Even The File Sharing Networks Can't Agree

from the disorder-and-chaos- dept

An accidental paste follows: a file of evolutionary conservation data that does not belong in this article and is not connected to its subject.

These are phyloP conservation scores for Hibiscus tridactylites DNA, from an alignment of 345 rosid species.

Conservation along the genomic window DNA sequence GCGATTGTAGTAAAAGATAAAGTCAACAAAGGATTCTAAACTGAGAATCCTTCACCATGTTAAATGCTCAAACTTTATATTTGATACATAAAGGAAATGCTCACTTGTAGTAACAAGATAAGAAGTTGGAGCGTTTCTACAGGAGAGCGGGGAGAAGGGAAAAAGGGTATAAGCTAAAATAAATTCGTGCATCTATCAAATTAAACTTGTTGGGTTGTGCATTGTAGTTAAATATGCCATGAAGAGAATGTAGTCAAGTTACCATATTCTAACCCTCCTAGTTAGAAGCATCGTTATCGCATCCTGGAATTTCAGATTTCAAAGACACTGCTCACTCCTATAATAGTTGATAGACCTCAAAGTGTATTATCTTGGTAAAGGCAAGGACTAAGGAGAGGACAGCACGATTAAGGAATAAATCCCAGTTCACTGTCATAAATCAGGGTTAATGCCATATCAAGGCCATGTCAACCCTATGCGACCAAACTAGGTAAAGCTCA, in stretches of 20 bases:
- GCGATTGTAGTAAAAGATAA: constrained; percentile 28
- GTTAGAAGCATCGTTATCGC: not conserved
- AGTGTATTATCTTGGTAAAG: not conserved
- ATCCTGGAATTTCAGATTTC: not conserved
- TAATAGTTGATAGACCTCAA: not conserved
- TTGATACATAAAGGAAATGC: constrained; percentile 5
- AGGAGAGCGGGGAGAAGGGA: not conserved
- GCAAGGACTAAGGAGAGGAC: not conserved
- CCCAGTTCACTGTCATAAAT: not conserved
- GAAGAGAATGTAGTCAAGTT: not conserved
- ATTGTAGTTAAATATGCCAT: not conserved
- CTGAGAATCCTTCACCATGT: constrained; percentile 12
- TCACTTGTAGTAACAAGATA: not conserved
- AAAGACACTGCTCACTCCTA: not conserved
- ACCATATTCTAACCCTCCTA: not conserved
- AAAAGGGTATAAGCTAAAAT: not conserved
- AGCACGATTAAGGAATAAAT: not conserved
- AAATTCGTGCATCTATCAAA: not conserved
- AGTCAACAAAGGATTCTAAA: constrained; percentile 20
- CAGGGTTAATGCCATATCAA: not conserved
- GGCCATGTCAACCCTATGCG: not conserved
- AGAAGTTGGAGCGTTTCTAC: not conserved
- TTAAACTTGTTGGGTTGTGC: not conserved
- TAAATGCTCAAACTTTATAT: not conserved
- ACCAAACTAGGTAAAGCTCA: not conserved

One thing that’s been clear about the battle between the recording industry and file sharing is that the process has, in some ways, mirrored their general view of the network and content delivery. The recording industry, via the RIAA, has created a coordinated, top down campaign against file sharing, while the file sharing networks have mostly had a distributed campaign, where each file sharing network (and lots and lots of users) fight back individually. So far, that strategy hasn’t worked so well from a political standpoint (though, from a user standpoint, it’s been doing fine). So, the various file sharing networks have been trying to band together and form their own lobbying group, and so far that process has been a mess. The various companies couldn’t agree, and two separate lobbying groups were formed – each of which have different policy objectives. In the end, this might be better, since a single top-down definition of how file sharing needs to work seems to go against the whole purpose of file sharing.

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